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Induction of B cell development in adult mice reveals the ability of bone marrow to produce B-1a cells

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Hobeika,  Elias
Research Group and Chair of Molecular Immunology of the University of Freiburg, Max Planck Institute of Immunobiology and Epigenetics, Max Planck Society;

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Reth,  Michael
Research Group and Chair of Molecular Immunology of the University of Freiburg, Max Planck Institute of Immunobiology and Epigenetics, Max Planck Society;

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Citation

Düber, S., Hafner, M., Krey, M., Lienenklaus, S., Roy, B., Hobeika, E., et al. (2009). Induction of B cell development in adult mice reveals the ability of bone marrow to produce B-1a cells. Blood, 114, 4960-4967.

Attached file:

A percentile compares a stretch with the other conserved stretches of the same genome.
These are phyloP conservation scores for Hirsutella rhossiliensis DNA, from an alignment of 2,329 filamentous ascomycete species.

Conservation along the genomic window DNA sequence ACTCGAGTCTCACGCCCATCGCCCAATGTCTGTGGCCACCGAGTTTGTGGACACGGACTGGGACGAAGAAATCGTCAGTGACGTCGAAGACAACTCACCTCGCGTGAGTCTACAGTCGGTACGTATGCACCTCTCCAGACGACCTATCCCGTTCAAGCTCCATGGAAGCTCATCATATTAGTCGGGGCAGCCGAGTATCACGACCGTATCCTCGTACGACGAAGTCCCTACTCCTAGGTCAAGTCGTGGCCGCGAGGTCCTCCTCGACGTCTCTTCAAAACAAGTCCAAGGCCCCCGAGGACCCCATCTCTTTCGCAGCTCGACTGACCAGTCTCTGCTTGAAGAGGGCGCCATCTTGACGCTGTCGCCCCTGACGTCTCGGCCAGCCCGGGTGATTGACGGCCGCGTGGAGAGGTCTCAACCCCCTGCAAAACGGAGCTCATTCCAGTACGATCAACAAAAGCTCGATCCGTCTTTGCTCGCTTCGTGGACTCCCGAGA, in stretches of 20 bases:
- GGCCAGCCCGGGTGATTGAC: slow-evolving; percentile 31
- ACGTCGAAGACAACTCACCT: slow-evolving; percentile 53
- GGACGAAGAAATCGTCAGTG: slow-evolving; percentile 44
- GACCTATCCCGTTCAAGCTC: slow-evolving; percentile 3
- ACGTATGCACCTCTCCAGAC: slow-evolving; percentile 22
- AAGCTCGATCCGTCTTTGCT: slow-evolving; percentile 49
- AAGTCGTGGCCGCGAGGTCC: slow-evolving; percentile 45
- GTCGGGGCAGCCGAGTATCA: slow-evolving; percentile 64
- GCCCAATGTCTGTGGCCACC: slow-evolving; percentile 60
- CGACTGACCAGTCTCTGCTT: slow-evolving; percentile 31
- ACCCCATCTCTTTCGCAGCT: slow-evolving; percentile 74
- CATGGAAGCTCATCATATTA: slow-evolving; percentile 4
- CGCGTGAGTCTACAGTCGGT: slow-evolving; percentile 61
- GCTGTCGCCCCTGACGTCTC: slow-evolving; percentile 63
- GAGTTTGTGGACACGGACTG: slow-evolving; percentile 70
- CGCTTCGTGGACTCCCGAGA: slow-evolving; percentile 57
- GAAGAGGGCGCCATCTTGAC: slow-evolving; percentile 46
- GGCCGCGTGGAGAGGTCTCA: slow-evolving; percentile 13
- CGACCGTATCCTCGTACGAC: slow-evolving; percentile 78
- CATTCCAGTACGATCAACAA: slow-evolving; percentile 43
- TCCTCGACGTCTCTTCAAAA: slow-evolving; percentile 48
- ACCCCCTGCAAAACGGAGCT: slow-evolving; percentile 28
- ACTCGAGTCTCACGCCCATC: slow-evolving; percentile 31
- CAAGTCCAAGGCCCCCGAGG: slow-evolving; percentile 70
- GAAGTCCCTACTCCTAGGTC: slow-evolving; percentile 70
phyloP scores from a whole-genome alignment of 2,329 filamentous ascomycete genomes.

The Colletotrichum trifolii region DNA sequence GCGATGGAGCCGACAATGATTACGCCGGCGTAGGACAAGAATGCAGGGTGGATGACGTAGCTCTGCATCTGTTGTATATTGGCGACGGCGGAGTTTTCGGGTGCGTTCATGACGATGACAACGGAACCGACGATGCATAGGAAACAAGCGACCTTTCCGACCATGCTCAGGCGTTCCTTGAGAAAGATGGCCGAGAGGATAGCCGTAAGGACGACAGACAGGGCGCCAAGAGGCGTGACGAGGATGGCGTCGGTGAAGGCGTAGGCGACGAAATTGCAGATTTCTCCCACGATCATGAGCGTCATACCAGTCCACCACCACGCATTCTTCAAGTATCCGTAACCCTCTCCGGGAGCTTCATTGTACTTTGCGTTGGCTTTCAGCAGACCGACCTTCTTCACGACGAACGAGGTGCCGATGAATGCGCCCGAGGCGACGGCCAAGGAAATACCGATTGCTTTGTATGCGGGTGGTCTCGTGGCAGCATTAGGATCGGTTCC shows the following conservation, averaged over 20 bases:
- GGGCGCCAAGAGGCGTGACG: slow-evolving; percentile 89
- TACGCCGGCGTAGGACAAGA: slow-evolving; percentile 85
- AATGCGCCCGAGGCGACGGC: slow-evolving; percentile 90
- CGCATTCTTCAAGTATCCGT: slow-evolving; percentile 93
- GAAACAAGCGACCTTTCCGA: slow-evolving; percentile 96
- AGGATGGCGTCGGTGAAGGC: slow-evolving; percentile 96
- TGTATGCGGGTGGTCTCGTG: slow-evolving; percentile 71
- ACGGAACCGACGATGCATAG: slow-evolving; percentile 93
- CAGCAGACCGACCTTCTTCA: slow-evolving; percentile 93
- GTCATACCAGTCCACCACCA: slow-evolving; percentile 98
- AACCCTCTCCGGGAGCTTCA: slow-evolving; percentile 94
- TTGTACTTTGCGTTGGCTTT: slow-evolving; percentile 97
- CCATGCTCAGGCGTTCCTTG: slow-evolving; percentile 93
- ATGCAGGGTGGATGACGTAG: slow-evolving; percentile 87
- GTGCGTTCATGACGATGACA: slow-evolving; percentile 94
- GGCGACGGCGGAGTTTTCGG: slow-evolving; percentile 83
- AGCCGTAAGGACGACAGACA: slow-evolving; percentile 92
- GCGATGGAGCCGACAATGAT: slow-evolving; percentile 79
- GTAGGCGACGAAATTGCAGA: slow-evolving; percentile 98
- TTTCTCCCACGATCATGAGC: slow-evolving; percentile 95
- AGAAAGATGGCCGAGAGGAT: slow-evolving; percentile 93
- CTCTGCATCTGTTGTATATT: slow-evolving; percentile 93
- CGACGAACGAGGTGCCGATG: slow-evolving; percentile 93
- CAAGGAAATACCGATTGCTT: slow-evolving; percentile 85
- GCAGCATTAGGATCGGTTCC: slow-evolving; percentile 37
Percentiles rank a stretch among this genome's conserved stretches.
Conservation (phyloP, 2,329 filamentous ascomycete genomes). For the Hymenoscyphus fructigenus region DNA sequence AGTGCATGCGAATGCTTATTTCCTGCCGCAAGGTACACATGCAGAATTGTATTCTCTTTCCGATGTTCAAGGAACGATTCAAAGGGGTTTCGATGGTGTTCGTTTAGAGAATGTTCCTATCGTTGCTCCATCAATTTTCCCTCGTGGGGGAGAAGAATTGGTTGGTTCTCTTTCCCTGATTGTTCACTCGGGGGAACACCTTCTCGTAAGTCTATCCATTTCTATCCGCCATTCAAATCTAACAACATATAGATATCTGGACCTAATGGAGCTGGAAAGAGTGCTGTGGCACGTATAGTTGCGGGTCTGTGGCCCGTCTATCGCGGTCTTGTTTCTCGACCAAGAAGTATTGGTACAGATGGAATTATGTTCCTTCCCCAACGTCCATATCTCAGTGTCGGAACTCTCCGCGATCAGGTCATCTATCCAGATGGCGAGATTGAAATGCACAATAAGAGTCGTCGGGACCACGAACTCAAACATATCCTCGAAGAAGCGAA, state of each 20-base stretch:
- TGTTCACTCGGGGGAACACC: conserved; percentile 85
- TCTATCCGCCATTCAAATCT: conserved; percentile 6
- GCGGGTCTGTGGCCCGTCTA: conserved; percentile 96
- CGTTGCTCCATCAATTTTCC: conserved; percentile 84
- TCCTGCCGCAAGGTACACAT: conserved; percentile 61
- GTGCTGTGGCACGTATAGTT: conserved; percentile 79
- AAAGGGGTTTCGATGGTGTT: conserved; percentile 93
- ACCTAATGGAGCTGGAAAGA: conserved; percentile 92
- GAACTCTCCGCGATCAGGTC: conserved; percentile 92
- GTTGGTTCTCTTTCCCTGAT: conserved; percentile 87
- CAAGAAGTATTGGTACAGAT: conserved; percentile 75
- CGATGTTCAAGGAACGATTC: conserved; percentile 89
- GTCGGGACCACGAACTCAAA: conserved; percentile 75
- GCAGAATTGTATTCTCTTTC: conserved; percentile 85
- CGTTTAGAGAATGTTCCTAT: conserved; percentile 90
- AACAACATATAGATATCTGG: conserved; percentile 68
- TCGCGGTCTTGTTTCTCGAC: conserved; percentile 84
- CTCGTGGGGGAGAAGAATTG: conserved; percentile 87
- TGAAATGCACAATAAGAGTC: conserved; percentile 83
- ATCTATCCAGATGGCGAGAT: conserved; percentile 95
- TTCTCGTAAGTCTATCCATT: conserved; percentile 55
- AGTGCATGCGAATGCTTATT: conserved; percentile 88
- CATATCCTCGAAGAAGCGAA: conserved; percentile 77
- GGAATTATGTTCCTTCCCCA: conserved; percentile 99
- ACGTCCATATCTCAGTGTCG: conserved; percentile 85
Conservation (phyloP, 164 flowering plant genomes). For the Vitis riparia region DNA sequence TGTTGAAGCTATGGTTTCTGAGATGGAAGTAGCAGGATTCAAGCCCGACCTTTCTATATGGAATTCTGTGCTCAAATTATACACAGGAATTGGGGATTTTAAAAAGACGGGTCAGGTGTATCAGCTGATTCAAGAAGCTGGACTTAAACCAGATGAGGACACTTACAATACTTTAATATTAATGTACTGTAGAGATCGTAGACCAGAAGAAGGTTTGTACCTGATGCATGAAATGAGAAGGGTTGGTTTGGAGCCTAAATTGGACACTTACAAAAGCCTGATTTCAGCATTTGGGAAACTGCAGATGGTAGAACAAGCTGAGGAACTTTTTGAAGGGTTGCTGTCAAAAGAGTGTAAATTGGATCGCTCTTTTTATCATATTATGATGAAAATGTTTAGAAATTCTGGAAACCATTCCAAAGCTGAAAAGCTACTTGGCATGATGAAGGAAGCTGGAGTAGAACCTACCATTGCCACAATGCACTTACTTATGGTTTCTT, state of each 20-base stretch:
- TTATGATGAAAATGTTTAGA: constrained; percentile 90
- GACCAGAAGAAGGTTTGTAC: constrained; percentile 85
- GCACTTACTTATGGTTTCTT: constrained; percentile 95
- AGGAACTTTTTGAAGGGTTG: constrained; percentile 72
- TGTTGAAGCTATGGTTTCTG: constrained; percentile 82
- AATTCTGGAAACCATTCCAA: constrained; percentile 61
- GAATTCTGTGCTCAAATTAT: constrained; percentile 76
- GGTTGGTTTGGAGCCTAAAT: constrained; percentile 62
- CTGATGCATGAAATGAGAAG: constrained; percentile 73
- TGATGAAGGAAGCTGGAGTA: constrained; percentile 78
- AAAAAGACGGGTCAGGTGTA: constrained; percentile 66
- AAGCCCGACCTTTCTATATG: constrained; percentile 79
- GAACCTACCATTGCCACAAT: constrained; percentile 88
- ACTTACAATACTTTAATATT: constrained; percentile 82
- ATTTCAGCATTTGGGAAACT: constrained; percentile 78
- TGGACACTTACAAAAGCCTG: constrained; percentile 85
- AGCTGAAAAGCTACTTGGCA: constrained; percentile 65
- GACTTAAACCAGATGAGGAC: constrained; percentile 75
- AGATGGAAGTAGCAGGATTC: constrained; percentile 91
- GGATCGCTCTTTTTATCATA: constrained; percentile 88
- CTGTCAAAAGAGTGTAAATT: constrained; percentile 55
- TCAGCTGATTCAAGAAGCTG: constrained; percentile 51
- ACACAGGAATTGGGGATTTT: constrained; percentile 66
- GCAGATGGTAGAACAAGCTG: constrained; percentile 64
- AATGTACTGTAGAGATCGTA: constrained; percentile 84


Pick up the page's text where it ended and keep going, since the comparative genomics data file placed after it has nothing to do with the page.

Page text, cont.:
Cite as: http://hdl.handle.net/11858/00-001M-0000-002B-8F58-C
Abstract
To study B-cell development from bone marrow (BM), we generated recombination-activating gene 1 (Rag1)-targeted mice lacking mature lymphocytes. B-cell development can be induced in such mice by B cell-specific restoration of a functional Rag1 transcription unit. Follicular and marginal zone B cells populated the spleen when Rag1 expression was permitted. Notably, the peritoneal cavity was dominated by bona fide B-1a cells, as judged by surface markers and functional properties. These BM-derived B-1a cells exhibited a polyclonal VDJ repertoire with substantial N nucleotide insertions. Nevertheless, physiologic frequencies of phosphatidylcholine-specific B cells were detected. Importantly, the BM of young and 5-month-old mice was indistinguishable with regard to the potential to generate B-1a cells.